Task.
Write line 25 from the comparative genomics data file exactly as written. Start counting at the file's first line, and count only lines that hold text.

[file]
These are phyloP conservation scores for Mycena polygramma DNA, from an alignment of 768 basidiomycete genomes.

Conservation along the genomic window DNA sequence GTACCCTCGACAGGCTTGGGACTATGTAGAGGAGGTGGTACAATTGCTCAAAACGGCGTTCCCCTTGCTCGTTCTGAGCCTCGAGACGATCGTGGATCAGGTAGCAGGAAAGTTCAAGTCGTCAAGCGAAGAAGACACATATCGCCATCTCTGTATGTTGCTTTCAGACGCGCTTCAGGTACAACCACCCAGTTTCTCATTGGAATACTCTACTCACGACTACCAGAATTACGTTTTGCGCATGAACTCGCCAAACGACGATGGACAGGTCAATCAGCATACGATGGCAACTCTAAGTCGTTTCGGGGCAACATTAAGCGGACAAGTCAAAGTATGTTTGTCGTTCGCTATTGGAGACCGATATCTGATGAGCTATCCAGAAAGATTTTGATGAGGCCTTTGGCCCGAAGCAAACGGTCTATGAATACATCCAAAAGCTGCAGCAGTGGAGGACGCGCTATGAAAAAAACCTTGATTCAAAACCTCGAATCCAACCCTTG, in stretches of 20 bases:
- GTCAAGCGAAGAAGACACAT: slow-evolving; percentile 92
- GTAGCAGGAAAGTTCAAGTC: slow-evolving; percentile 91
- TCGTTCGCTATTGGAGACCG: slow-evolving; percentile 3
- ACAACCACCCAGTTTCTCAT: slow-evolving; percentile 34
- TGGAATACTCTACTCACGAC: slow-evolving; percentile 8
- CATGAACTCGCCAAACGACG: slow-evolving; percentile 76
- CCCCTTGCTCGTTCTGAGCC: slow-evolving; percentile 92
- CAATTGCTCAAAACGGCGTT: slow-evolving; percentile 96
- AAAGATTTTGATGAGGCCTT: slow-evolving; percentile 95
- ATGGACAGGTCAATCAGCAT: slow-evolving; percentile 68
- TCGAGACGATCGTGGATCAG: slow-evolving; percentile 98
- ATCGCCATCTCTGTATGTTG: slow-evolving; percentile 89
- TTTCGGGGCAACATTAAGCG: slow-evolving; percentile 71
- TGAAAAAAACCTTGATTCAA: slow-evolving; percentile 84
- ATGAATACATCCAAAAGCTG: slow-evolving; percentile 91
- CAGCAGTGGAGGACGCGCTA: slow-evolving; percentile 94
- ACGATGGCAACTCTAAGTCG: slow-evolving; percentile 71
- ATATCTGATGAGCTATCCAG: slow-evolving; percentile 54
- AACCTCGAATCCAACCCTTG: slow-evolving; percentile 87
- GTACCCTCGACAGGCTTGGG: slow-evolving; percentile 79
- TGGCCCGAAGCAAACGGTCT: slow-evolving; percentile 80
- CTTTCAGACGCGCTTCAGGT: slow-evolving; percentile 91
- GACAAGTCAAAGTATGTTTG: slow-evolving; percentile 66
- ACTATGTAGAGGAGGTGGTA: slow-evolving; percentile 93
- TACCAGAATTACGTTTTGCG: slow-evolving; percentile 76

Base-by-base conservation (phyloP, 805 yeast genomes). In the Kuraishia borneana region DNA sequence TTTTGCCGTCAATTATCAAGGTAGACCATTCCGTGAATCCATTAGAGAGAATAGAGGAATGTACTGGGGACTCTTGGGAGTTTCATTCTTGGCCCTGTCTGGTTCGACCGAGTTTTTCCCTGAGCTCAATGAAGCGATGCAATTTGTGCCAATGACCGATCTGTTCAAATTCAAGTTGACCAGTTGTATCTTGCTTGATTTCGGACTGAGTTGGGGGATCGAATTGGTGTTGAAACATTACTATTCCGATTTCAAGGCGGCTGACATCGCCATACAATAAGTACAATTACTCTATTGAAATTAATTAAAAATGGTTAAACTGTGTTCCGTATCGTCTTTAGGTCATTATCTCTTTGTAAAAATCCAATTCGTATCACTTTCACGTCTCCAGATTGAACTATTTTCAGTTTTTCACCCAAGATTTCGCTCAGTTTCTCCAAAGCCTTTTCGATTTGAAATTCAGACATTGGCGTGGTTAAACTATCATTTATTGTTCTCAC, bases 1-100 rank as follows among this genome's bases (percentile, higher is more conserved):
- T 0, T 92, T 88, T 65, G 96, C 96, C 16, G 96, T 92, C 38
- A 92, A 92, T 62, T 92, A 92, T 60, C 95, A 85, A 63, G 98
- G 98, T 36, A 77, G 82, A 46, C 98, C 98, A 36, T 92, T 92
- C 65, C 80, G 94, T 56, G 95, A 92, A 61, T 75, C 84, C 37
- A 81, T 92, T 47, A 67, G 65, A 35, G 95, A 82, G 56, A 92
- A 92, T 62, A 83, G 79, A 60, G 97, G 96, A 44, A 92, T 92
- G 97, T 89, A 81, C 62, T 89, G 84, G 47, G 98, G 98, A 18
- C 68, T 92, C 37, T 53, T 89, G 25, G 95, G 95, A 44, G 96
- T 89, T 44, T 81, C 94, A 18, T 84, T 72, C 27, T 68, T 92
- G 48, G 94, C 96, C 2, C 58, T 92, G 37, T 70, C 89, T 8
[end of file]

- GACAAGTCAAAGTATGTTTG: slow-evolving; percentile 66